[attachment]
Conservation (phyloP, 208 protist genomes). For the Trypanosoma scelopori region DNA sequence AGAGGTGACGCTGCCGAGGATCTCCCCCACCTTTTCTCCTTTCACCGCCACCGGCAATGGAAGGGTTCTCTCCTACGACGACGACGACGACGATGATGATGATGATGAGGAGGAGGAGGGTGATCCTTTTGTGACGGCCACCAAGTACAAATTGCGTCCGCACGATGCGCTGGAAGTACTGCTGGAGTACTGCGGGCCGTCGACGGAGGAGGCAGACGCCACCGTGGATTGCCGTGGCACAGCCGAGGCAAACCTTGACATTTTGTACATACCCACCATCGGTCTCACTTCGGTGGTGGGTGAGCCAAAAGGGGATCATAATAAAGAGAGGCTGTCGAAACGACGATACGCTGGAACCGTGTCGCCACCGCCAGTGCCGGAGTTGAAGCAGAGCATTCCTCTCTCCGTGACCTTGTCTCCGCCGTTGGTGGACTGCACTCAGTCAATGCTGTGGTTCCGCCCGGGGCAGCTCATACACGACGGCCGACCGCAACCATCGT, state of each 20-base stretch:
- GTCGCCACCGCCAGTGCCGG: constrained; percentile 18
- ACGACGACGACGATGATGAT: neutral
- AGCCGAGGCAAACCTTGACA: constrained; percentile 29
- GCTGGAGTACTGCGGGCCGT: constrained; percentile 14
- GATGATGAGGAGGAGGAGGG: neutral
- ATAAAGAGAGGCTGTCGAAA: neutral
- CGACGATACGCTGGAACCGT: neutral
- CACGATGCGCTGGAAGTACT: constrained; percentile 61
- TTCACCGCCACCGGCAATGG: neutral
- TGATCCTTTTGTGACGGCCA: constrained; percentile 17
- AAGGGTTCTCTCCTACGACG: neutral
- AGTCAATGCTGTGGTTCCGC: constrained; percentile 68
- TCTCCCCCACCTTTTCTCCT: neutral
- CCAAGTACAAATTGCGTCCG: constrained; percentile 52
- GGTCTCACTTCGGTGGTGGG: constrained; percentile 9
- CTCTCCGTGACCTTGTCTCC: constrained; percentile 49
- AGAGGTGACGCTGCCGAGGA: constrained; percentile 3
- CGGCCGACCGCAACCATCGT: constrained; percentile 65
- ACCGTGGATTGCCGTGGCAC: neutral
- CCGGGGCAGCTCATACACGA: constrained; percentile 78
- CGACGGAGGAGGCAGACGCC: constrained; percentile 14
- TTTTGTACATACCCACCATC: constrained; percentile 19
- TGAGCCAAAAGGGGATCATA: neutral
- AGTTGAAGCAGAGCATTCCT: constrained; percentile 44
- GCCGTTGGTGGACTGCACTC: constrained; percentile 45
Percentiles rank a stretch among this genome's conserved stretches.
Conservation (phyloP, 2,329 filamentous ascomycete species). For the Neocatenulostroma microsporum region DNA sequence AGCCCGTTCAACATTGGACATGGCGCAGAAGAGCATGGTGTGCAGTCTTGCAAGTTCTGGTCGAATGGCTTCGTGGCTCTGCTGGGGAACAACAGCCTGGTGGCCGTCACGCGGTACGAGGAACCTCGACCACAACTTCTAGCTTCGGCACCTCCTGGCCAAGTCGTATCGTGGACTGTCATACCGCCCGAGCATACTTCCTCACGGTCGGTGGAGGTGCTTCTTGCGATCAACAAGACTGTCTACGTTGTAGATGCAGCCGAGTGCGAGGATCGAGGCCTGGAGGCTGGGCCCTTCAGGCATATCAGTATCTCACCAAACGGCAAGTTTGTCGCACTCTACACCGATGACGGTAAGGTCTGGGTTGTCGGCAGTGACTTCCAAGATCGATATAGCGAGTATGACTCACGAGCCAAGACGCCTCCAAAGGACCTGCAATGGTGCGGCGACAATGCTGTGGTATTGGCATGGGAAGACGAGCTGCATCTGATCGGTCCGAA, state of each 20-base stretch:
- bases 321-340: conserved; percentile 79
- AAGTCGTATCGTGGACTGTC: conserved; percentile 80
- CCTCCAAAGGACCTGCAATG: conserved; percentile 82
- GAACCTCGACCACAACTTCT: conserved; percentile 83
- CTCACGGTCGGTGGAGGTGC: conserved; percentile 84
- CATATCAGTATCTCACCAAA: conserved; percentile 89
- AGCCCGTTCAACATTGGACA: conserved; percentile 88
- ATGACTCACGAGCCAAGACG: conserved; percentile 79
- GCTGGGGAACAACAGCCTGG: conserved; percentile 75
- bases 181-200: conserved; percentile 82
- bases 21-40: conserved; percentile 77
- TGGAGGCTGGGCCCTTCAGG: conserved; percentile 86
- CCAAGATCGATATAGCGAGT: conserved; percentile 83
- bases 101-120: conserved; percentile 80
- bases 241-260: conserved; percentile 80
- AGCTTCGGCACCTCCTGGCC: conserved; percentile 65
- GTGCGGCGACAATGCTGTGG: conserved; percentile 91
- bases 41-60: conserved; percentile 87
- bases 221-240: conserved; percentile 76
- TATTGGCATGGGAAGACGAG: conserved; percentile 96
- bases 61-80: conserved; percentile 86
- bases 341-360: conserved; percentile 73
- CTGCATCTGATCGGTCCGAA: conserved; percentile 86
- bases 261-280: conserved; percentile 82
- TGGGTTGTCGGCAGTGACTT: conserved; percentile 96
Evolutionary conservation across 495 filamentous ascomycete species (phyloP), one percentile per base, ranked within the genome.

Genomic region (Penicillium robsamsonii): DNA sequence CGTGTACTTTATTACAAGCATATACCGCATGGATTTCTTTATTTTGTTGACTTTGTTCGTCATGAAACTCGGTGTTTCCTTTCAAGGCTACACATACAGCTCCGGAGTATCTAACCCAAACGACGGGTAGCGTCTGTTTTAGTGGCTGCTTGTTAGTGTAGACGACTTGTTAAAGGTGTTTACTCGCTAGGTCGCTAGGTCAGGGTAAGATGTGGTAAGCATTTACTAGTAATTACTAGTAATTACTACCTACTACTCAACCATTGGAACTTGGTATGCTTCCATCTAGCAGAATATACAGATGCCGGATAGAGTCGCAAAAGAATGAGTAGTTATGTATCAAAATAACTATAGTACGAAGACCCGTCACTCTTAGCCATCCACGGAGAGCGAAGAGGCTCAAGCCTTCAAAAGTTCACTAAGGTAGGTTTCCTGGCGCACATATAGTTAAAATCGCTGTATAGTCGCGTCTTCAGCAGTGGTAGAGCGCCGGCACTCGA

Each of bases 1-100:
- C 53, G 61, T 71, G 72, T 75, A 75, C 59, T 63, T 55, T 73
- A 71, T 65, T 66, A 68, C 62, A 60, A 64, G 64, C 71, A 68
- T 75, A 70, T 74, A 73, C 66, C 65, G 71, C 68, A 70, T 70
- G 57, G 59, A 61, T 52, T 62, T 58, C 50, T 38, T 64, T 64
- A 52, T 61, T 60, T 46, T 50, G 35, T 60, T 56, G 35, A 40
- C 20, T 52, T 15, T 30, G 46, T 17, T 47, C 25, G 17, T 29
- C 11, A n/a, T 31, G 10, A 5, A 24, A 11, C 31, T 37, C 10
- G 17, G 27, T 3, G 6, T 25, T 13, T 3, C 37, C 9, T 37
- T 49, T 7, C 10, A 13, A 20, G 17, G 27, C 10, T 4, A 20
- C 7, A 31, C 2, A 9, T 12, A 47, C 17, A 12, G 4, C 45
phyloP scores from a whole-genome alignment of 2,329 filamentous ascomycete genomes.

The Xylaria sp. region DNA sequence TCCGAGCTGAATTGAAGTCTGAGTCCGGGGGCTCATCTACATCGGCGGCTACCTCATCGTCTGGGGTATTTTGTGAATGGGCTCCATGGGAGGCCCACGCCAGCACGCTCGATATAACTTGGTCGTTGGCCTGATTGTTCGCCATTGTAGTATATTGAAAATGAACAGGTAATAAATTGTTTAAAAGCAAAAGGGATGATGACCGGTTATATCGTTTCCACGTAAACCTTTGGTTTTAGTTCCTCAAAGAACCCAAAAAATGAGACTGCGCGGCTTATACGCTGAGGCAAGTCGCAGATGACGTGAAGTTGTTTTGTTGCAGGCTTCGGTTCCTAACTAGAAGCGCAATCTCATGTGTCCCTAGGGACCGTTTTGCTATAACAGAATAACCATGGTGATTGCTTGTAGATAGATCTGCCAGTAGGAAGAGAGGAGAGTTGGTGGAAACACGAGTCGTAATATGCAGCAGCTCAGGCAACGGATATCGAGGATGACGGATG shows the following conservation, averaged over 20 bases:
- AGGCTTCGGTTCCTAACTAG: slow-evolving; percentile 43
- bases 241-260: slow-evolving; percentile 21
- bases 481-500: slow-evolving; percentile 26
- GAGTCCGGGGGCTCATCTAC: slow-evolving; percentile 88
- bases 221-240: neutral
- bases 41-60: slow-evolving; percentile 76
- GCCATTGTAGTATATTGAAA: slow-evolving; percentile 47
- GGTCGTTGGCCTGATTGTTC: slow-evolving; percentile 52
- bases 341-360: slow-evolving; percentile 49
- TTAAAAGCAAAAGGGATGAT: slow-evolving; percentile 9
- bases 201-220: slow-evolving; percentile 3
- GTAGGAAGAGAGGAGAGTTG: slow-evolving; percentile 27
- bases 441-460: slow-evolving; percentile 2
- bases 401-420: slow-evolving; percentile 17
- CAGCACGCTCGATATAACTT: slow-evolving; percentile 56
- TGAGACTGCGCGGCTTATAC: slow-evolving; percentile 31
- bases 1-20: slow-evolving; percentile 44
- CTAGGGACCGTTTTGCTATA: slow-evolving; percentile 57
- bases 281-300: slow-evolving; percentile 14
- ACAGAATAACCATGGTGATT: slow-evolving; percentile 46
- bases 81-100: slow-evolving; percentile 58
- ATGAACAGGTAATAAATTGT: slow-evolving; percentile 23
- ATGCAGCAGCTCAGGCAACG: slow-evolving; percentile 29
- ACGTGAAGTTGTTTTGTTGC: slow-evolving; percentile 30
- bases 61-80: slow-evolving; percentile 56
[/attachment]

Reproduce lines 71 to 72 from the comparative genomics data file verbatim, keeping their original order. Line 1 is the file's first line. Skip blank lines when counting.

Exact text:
- bases 481-500: slow-evolving; percentile 26
- GAGTCCGGGGGCTCATCTAC: slow-evolving; percentile 88